Fast Company: Find out if your coworkers or company gave money to Trump or Hillary

Fast Company: Find out if your coworkers or company gave money to Trump or Hillary. “Zippia just released a fun new tool that will help you while away the hours in your cubicle. They released a website that helps you figure out the favorite political parties of your favorite companies. For example, Apple and Walmart employees have both made big donations, but to opposing parties, proving that politics’ favorite color is not red or blue, but green.” It’s kind of weird; I put in some larger company names and this site had no data on political donations, but then I put in JBC Inc of Plano, Texas (which I’m sure is a lovely company but is small in comparison to, say, Monster Energy), and a ton of information pops up.

WHTC: Key Democrats urge social media companies to investigate Russia-linked accounts

WHTC: Key Democrats urge social media companies to investigate Russia-linked accounts. “Senior U.S. congressional Democrats urged social media companies on Tuesday to investigate reported actions by automated Russia-linked accounts, in connection with a Republican memorandum that was said to be critical of special counsel Robert Mueller’s probe of President Donald Trump’s ties with Russia. Senator Dianne Feinstein, a senior member of the Senate Intelligence Committee and the ranking Democrat on the Senate Judiciary Committee, and Representative Adam Schiff, the ranking Democrat on the House of Representatives Intelligence Committee, wrote to Twitter Inc and Facebook Inc , requesting an ‘in-depth forensic examination.'”

CNET: For Congress members, divisive news is a hit on Facebook

CNET: For Congress members, divisive news is a hit on Facebook. “For Congress members, widening the political gap appears to lead to success on Facebook. People on Facebook shared and liked posts from politicians more often if they contained links to national news outlets on the most liberal or most conservative ends of the political spectrum, according to a study by the Pew Research Center.”

FiveThirtyEight: Political Twitter Is No Place For Moderates

FiveThirtyEight: Political Twitter Is No Place For Moderates. “Twitter has never been a bastion of the Queen’s English, but recent reporting has unearthed a variety of polarizing posts about American politics that are presumed to be of Russian origin, in part because some of them use awkward English. The revelations have led to recriminations against the tech platform and an invitation for the company to testify before Congress this week. The Russians might have occasionally gotten their words mangled, but they were right when it came to mimicking their targets, attacking from both the right and the left. It turns out that American Twitter users who tweet about politics overwhelmingly come from the extremes of the political spectrum as well.”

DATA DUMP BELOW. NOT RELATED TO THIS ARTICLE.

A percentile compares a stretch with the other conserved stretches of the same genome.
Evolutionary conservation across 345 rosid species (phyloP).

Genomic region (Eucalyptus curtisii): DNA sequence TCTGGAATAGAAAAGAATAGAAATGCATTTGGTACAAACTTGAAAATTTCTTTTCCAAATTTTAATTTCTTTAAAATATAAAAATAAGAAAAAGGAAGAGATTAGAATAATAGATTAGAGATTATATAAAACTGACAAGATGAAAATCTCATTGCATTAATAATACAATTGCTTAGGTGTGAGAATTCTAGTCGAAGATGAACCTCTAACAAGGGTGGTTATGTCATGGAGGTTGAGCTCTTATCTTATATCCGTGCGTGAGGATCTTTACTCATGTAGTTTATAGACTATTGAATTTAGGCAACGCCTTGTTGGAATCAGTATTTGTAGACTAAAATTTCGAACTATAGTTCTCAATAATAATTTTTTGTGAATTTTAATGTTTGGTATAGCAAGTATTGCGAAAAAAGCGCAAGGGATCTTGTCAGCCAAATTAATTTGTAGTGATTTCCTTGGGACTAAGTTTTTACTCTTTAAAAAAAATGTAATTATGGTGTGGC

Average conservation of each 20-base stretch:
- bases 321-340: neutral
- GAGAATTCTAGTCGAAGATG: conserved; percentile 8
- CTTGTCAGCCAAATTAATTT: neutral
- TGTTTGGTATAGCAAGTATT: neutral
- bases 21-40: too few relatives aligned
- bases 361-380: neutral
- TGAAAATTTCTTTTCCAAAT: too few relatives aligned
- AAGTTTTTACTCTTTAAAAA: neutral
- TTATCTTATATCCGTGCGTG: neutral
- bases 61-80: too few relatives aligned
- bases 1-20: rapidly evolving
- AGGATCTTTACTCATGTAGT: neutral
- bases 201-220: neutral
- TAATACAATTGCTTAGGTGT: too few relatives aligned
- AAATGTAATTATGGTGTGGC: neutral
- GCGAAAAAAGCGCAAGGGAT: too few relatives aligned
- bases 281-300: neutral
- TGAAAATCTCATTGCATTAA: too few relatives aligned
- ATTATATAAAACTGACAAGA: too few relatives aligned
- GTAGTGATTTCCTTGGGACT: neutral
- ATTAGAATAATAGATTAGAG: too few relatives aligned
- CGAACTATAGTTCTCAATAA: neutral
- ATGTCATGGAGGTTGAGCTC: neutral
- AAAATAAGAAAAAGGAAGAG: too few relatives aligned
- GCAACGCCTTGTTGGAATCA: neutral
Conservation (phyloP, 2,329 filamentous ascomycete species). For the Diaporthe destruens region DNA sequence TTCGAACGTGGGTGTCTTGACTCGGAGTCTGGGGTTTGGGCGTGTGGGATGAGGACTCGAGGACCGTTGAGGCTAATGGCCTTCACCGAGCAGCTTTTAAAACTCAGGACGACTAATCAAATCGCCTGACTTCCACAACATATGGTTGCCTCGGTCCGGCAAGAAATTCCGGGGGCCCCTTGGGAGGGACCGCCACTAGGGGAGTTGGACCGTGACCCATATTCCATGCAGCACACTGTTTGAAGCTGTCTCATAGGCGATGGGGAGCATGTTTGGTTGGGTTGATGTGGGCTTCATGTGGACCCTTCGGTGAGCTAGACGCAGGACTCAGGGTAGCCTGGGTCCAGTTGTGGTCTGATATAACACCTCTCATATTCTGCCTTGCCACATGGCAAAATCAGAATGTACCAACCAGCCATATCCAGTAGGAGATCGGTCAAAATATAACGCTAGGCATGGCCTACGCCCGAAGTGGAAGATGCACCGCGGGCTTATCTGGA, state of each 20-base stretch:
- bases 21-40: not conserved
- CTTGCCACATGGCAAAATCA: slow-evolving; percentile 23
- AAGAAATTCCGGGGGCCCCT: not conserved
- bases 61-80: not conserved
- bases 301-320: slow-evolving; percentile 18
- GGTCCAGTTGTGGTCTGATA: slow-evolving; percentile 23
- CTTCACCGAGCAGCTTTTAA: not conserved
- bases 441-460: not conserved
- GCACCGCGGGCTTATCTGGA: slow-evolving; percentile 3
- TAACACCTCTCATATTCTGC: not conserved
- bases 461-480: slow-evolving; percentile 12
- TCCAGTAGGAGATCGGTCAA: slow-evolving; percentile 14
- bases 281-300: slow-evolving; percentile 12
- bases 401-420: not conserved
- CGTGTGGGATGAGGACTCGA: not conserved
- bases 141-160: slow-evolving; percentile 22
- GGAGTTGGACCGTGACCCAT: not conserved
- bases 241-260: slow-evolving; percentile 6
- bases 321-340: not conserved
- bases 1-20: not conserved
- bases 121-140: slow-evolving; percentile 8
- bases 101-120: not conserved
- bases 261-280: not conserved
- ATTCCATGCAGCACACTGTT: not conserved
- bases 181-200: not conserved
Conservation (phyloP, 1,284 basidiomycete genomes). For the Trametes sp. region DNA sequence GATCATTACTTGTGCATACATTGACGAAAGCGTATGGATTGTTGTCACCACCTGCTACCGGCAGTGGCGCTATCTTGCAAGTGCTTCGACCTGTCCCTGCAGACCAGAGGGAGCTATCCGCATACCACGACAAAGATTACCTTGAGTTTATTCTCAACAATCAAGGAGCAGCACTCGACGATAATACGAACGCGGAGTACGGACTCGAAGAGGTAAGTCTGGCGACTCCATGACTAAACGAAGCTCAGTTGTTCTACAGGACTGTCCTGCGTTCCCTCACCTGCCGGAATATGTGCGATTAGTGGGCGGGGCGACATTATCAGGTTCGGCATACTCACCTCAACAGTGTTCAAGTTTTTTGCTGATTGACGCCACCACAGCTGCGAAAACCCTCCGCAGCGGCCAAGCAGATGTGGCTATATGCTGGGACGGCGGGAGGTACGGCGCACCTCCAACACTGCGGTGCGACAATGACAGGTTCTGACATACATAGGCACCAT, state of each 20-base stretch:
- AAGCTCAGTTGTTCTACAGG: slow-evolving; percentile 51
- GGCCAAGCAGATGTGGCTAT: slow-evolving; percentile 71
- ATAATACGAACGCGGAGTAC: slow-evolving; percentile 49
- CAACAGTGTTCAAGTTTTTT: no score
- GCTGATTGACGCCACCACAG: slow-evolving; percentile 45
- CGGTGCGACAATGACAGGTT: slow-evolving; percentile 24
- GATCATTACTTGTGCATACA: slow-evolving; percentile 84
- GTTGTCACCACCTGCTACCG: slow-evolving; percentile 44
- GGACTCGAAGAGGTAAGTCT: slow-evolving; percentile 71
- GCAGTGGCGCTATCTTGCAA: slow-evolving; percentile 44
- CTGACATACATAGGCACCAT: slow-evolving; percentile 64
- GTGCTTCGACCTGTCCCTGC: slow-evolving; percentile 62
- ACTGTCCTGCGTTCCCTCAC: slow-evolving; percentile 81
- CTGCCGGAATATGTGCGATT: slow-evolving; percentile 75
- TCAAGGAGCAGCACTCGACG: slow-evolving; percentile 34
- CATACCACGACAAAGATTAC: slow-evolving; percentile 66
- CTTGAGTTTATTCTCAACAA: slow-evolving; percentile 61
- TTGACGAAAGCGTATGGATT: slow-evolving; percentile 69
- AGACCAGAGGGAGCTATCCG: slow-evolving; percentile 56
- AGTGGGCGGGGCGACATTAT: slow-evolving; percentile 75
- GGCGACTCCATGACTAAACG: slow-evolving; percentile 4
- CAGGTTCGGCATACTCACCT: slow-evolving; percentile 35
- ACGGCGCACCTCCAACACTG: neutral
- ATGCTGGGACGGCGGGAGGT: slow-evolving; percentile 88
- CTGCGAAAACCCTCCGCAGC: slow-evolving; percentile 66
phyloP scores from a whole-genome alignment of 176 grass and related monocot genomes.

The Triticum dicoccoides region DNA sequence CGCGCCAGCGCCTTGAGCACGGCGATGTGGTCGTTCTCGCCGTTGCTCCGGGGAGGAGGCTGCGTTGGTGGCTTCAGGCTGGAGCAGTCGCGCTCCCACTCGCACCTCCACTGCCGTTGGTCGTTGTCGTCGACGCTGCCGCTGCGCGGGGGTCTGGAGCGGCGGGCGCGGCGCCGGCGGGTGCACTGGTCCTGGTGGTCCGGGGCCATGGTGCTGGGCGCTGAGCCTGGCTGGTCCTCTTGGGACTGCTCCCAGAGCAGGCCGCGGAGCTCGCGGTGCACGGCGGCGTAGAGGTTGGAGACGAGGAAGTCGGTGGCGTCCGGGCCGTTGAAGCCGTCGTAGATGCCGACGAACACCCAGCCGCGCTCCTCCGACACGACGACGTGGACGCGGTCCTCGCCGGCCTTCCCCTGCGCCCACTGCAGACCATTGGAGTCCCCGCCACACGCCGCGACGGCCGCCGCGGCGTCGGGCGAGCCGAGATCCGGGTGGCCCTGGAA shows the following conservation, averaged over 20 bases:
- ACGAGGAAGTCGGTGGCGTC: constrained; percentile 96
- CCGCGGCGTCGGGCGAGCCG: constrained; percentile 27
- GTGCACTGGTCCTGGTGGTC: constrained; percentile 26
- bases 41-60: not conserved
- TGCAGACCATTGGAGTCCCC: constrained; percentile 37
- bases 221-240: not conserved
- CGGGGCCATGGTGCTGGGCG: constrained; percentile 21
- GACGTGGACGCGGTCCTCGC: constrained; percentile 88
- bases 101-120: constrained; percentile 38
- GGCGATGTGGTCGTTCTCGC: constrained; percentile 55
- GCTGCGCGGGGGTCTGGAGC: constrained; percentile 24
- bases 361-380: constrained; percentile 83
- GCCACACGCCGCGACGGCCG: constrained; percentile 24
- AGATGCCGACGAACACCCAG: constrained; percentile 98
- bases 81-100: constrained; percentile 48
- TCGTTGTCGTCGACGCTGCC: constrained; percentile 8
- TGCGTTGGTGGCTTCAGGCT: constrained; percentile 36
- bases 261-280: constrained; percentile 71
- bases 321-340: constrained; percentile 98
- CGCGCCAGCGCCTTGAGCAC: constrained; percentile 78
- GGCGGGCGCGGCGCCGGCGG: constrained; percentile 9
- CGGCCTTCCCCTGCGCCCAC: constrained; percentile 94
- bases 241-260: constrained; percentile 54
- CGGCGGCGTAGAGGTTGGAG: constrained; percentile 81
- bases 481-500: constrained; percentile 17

BuzzFeed: Inside The Partisan Fight For Your News Feed

BuzzFeed: Inside The Partisan Fight For Your News Feed. “The most comprehensive study to date of the growing universe of partisan websites and Facebook pages about US politics reveals that in 2016 alone at least 187 new websites launched, and that the candidacy and election of Donald Trump has unleashed a golden age of aggressive, divisive political content that reaches a massive amount of people on Facebook.”

Wired: Coders Think They Can Burst Your Filter Bubble with Tech

WIRED: Coders Think They Can Burst Your Filter Bubble with Tech. “As Americans increasnigly live their lives online, they risk encountering people they disagree with less than ever. Digital lives are circumscribed by algorithms and social media networks that create separate but homogenous red or blue realities. Filter bubbles are a problem technology didn’t create but certainly seems to exacerbate. Now, technologists are trying to use software to burst those same bubbles.”

The Guardian: Bursting the Facebook bubble: we asked voters on the left and right to swap feeds

The Guardian: Bursting the Facebook bubble: we asked voters on the left and right to swap feeds. “To test the effects of political polarization on Facebook we asked ten US voters – five conservative and five liberal – to agree to take a scroll on the other side during the final month of the campaign.”